• Content Type: Policy Brief
  • Institution: Oxford Analytica
  • Abstract: In the past nine months, the United States and the United Kingdom have pursued a low-intensity military campaign against Iraq. Such actions have been made easier by a lack of political scrutiny. However, the US administration in particular now faces mounting criticism from France, China and Russia, who favour a relaxation of policy, and domestic US interest groups favouring a more activist stance. Despite these pressures, US President Bill Clinton is unlikely to change policy significantly in his remaining 18 months of office.
  • Topic: International Relations, Foreign Policy, Government
  • Political Geography: Russia, United States, China, Iraq, United Kingdom, Middle East, France
  • Author: Keun-Wook Paik, Jae-Yong Choi
  • Publication Date: 01-1998
  • Content Type: Policy Brief
  • Institution: Chatham House
  • Abstract: The lack of indigenous oil and gas resources in Northeast Asia is a real obstacle to the region's economic development, and the region has paid the price. The importance of the introduction of pipeline gas into Northeast Asia lies not only in diversifying supply sources but also in providing price leverage for the region's consumers. Despite many implementation problems, the Sino-Russian agreement on East Siberian gas and pipeline development laid a firm basis for the introduction of pipeline gas into the region, and this could fundamentally affect the region's energy supply balance in the coming decades. The introduction of pipeline gas will open a new era of multilateral cooperation in the region. It is now no longer a matter of whether but when and how this gas will be introduced. Northeast Asia — comprising China, Russian Asia (Siberia and the Far East), Korea and Japan — forms the world's biggest market for liquefied natural gas (LNG). Out of world trade totalling just over 100 bcm in 1996, 63.8 bcm was imported by Japan and 13 bcm by Korea, together representing 75% of the world total. Given that China is set to import both LNG and pipeline gas in the next decade, there will be further rapid growth in the region's demand for gas. Many questions about the scale of expansion, the introduction of pipeline gas as a part of the expansion, the role of natural gas in power generation, and the establishment of multilateral cooperation for the pipeline development remain unresolved. Nevertheless, recent announcements by CNPC (China National Petroleum Corporation) of two contracts signed with the Kazakstan government for the development of oilfields for transport via pipeline to western China are a strong signal that the Northeast Asian region is set to witness the introduction of long-distance pipeline oil. In the longer term, these developments may be eclipsed by the development of pipeline gas. This paper briefly reviews the potential gas and oil supply sources to the Northeast Asian region and recent developments, together with the problems that need to be tackled for early implementation of pipeline gas. After presenting the results of a unique survey on the views of both Japanese and Korean companies on the Northeast Asian natural gas market and the development of long-distance pipelines, the paper discusses the implications of such developments.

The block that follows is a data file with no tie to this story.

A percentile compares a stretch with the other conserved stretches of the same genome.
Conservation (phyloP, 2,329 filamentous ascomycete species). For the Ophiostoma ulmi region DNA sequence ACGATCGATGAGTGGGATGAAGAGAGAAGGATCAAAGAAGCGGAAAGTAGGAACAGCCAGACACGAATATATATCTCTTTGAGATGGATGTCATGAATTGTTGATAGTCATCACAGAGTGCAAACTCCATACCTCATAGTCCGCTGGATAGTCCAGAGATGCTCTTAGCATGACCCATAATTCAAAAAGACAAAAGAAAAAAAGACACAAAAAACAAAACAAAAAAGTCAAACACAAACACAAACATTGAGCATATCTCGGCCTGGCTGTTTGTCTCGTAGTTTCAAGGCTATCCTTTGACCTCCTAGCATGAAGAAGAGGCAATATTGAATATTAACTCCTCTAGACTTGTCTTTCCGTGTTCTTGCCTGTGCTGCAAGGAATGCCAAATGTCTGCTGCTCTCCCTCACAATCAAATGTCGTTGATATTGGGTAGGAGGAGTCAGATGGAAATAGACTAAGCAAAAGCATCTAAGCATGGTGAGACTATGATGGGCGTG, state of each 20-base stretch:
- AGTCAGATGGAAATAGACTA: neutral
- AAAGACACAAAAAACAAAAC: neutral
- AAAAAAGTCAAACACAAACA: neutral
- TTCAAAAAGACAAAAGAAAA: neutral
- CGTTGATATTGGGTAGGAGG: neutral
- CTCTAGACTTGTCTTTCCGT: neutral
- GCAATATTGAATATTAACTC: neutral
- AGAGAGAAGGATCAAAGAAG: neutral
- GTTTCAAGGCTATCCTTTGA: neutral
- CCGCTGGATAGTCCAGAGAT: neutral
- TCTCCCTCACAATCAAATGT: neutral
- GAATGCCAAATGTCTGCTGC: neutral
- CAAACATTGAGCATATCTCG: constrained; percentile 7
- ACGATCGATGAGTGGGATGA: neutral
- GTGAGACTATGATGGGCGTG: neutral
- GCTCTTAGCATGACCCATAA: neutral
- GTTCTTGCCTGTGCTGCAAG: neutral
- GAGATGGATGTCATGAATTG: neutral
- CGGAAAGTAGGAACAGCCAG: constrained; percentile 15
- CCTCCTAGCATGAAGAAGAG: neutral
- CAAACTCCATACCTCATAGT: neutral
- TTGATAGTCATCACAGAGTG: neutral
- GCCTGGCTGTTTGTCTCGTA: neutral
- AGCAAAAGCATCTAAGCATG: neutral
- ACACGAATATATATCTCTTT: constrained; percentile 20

• Topic: Development, Energy Policy
  • Political Geography: Japan, China, East Asia, Northeast Asia